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The Real Story Behind the ‘Invasion’ of the Children

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Posted on Aug 25, 2014

Photo by theilr (CC BY-SA 2.0)

By Aviva Chomsky, TomDispatch

This piece first appeared at TomDispatch. Read Tom Engelhardt’s introduction here.

Call it irony or call it a nightmare, but the “crisis” of Central American children crossing the U.S.-Mexican border, which lasted for months amid fervent and angry debate, is now fading from the news.  The media stories have been legion, the words expended many.  And yet, as the “crisis” leaves town, as the sound and fury die down and attention shifts elsewhere (even though the children continue to arrive),  the real factors that would have made sense of what’s been happening remain essentially untouched and largely unmentioned.  It couldn’t be stranger—or sadder.

Since late June 2014, the “surge” of those thousands of desperate children entering this country has been in the news.  Sensational stories were followed by fervent demonstrations and counter-demonstrations with emotions running high.  And it’s not a debate that stayed near the southern border either.  In my home state,  Massachusetts, Governor Deval Patrick tearfully offered to detain some of the children—and that was somehow turned into a humanitarian gesture that liberals applauded and anti-immigrant activists decried.   Meanwhile the mayor of Lynn, a city north of Boston, echoed nativists on the border, announcing that her town didn’t want any more immigrants.   The months of this sort of emotion, partisanship, and one-upmanship have, however, diverted attention from the real issues.  As so often is the case, there is so much more to the story than what we’ve been hearing in the news.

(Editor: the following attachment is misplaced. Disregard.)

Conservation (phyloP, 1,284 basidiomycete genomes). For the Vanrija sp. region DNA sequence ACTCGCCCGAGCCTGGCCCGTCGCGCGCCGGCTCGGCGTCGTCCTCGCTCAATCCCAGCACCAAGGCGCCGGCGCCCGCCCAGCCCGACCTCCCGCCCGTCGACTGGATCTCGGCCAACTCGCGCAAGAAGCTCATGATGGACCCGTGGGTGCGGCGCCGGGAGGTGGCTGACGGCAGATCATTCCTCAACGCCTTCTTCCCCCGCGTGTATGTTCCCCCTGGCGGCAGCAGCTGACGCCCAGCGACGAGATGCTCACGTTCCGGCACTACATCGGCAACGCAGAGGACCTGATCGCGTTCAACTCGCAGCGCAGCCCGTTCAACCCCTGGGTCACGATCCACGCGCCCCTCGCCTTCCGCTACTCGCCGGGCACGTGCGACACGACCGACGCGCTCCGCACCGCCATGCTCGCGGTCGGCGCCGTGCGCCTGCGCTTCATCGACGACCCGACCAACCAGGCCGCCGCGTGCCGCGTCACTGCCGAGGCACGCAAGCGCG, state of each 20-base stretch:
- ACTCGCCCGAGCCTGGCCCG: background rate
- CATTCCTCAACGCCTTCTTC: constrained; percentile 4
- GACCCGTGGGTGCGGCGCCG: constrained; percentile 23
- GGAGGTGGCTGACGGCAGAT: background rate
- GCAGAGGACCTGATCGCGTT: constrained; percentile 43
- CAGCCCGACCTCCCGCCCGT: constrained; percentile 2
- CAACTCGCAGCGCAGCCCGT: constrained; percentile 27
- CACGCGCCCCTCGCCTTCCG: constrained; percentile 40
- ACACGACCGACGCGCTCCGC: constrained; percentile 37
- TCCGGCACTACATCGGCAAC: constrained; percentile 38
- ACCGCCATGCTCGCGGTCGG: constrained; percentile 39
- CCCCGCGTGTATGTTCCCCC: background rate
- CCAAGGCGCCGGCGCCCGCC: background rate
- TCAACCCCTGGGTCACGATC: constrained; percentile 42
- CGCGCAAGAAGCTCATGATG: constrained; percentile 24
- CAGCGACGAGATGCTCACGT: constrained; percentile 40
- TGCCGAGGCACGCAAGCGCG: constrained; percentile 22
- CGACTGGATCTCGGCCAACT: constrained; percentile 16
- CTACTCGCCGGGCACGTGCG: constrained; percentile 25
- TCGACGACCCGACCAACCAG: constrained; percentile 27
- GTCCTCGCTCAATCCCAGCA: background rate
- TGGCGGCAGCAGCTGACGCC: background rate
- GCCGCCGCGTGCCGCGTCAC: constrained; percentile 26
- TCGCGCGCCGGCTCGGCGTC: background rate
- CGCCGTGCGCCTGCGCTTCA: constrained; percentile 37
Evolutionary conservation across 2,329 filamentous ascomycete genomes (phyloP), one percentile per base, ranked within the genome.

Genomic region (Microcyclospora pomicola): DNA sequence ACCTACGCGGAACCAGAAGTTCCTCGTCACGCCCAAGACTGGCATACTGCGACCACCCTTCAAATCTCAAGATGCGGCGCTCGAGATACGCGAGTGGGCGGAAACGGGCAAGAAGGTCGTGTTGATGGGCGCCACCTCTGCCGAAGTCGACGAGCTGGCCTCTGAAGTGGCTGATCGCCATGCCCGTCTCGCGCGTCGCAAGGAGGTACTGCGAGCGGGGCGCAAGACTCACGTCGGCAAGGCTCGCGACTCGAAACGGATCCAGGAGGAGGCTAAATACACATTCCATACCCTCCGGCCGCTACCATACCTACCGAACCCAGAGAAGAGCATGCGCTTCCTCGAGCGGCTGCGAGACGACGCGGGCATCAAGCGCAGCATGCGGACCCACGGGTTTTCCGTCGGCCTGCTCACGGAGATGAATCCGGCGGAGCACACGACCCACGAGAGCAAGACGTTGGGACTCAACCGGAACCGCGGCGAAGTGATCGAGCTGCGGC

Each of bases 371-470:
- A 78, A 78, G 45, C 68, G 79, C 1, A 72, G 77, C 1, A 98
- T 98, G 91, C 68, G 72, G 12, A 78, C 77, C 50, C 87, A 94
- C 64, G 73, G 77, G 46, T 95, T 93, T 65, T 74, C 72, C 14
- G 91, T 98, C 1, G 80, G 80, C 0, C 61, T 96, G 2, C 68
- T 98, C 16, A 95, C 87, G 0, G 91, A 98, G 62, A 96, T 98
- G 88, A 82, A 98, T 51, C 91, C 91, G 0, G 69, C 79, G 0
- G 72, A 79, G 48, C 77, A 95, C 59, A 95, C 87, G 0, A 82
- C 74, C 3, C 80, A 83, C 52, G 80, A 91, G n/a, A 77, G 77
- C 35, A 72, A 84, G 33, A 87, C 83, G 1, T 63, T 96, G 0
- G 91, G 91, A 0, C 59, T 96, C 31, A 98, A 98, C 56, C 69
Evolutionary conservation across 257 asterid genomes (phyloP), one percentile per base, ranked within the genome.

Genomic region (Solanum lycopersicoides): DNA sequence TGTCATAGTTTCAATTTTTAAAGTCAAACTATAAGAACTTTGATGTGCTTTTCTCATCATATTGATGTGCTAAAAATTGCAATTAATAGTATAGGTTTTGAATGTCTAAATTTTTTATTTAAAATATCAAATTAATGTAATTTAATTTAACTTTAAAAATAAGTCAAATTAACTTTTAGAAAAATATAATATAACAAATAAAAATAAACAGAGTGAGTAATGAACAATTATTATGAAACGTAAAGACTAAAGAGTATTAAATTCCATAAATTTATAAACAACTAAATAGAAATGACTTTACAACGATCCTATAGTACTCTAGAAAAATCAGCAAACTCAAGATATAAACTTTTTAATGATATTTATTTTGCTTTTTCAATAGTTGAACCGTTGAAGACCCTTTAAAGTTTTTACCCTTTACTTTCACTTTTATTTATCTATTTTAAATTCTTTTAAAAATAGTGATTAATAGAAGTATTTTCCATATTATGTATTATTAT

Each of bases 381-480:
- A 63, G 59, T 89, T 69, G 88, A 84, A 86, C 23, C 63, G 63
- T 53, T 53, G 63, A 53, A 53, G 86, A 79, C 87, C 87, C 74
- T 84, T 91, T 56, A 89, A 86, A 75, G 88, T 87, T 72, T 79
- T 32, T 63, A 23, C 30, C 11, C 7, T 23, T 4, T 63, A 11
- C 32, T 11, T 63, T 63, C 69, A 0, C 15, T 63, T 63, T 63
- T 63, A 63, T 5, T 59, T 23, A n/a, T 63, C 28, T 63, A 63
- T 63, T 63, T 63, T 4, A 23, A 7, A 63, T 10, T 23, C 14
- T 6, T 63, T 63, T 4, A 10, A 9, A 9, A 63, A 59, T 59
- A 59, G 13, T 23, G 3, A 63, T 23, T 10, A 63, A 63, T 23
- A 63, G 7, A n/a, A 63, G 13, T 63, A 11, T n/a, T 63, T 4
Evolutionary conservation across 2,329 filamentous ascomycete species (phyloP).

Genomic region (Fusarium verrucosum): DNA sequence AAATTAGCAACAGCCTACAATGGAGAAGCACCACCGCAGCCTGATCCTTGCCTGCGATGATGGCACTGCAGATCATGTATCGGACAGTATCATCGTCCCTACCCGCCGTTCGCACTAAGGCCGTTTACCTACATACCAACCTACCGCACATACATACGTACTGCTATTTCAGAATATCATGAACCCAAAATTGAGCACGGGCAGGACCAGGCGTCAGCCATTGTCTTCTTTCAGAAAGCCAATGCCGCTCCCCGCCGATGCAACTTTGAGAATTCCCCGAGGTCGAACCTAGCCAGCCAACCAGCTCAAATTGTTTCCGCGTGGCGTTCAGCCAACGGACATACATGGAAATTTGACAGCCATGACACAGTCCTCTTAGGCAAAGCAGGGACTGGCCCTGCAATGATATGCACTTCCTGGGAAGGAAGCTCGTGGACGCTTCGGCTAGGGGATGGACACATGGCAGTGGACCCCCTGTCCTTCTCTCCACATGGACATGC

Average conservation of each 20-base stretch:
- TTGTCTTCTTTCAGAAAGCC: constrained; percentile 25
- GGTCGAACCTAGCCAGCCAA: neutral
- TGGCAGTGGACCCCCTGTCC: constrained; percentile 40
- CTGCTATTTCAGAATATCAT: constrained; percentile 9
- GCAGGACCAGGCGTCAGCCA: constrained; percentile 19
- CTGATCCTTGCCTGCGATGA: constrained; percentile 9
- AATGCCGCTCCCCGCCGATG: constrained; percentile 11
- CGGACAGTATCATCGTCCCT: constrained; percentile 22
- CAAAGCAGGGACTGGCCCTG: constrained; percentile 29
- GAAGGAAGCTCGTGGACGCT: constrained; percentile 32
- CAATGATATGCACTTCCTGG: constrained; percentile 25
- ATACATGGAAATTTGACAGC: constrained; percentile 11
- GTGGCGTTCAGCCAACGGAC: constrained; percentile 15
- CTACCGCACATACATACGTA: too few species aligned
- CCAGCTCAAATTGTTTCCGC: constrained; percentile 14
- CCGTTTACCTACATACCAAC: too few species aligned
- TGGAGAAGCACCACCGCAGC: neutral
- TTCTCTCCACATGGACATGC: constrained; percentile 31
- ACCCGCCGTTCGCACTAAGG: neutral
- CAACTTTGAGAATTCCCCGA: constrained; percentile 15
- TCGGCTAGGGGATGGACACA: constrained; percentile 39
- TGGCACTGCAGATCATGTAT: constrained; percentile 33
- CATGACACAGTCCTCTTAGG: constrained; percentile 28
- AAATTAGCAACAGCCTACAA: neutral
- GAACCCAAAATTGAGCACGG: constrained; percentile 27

As labor journalist David Bacon has shown, the children-at-the-border story was first brought to the attention of the media by anti-immigrant organizations, beginning with the radical right-wing Breitbart News Network in Texas.  Their narrative focused on President Obama’s supposed failure to control the border, his timid gestures aimed at granting temporary legal status to some undocumented youth through the Deferred Action for Childhood Arrivals program, the attempts of Congressional liberals to promote what they called “comprehensive immigration reform,” and of course those children “invading” the U.S.

In fact, there was nothing new about the so-called surge.  Rather, the Breitbart Network turned a long-term issue into a “crisis” for political reasons, and the media, politicians, and organizations on both sides of the political spectrum took the bait.

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Breitbart’s Texas bureau chief Brandon Darby “ignited a national firestorm,” the network claimed proudly, when he released a set of exclusive photos of overcrowded detention facilities for child detainees.  Darby did not explain how he was able to gain access to what he called “internal federal government photos.”  He did, however, provide an explanation for what Breitbart called the “invasion”: the children “know they will not be turned away and that they will be provided for.”  In other words, it was the fault of Obama, the Democrats, and the liberals.  The stage was set for a Republican and populist backlash.